Harvey Paul Honsinger, aged 60, passed away on Sunday August 23, 2020 in Lake Havasu City, Arizona after a month-long battle with COVID-19.
Paul was born January 21, 1960 in Lake Charles, Louisiana. He graduated from Lake Charles High School and studied political science and history at the University of Michigan. He received his Juris Doctorate from Louisiana State University where he served as an associate editor of Volume 45 of the Louisiana Law Review. He was an instructor, student government advisor, counselor, and proud alumni of the Governor’s Program for Gifted Children in Louisiana. He was an Attorney and Military Science Fiction author and editor. His works include the Man of War series: To Honor You Call Us, For Honor We Stand, and Brothers in Valor.
Paul had a wide variety of interests which included but weren’t limited to history (Byzantine in particular), religion, politics, multiple branches of science, education, art, cooking, astronomy, space travel, writing, and more. He answered many questions on Quora.com and some of his answers were published in Forbes, Apple News, Huffington Post, Slate FR and others.
He had an astounding number of friends who meant the world to him. He never hesitated to drop whatever he was doing to lend a sympathetic ear, a shoulder to cry on, or a word of advice. He was a committed family man who would do anything and everything for those he loved. He was a loving, considerate, and thoughtful husband. A proud and devoted father. A dedicated son and doting brother.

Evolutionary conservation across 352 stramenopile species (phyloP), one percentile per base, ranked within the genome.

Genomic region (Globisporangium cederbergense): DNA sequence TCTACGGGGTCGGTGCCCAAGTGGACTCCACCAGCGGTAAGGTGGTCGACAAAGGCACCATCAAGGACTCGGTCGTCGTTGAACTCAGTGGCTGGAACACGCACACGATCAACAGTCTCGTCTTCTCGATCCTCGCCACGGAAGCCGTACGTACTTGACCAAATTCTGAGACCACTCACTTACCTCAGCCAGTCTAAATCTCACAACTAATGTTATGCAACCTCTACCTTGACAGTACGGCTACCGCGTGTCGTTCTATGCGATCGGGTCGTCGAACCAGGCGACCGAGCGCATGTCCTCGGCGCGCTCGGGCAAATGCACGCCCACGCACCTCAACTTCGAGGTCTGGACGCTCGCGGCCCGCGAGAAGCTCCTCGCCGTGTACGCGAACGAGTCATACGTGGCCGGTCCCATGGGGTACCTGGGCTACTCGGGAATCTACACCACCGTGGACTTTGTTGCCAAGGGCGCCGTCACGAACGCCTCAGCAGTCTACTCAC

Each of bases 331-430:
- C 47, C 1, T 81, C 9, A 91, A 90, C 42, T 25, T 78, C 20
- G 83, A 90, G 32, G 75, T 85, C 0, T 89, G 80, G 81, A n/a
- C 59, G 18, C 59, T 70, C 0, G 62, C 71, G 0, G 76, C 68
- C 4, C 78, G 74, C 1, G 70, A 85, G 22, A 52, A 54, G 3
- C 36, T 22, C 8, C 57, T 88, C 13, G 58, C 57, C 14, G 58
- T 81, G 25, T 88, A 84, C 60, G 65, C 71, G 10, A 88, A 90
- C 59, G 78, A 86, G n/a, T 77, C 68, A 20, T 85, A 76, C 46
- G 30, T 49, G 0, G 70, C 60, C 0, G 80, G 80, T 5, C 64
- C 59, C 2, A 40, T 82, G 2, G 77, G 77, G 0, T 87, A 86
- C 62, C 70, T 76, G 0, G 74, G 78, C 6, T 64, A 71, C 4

He is survived by his wife, Kathleen Honsinger; his daughter, Sarah Grace Honsinger; his mother, Judith Arceneaux Honsinger; his sister and brother in law, Kathlene H. and Patrick Deaville; and his nephew, Patrick Austin Deaville. He is preceded in death by his father, Harvey G. Honsinger. His ashes will be interred with his family in Mont Belvieu, Texas. Words of comfort can be shared with the family at his Facebook page: H. Paul Honsinger. Memorials may be given to the Friends of the Governor’s Program for Gifted Children.
Paul’s sister, Kathlene, shares childhood memories.
Paul had a voracious appetite for knowledge on a wide variety of subjects which began at birth and persevered throughout his life. He learned to read at a very early age, breezing past the children’s books and moving straight to those containing answers to what became an endless list of questions.
By the age of 3 Paul understood what a lightyear was, he knew the distance from Earth to the moon and the sun, and other like concepts. He didn’t have an eidetic memory, but he came close to it at times. He remembered almost everything he saw, read, or heard whether it was an article in a scientific magazine, the Declaration of Independence, or every word to every song in a Gilbert and Sullivan musical. When he spoke on a subject you could be sure that it was well researched and backed up with documentation.
Paul was always interested in the mechanics of how and why things worked. It didn’t matter what it was. He craved knowledge and understanding about anything and everything in his world.
Our paternal grandmother gave Paul a microscope and chemistry set for Christmas when he was in the 2nd or 3rd grade. Thank goodness we had tile on the bathroom walls where he set up his science laboratory. You could always tell by the smell wafting throughout the house, the broken test tubes, and the black soot staining the tiles in a V shaped pattern when he was combining elements for a grand stinky or combustible event.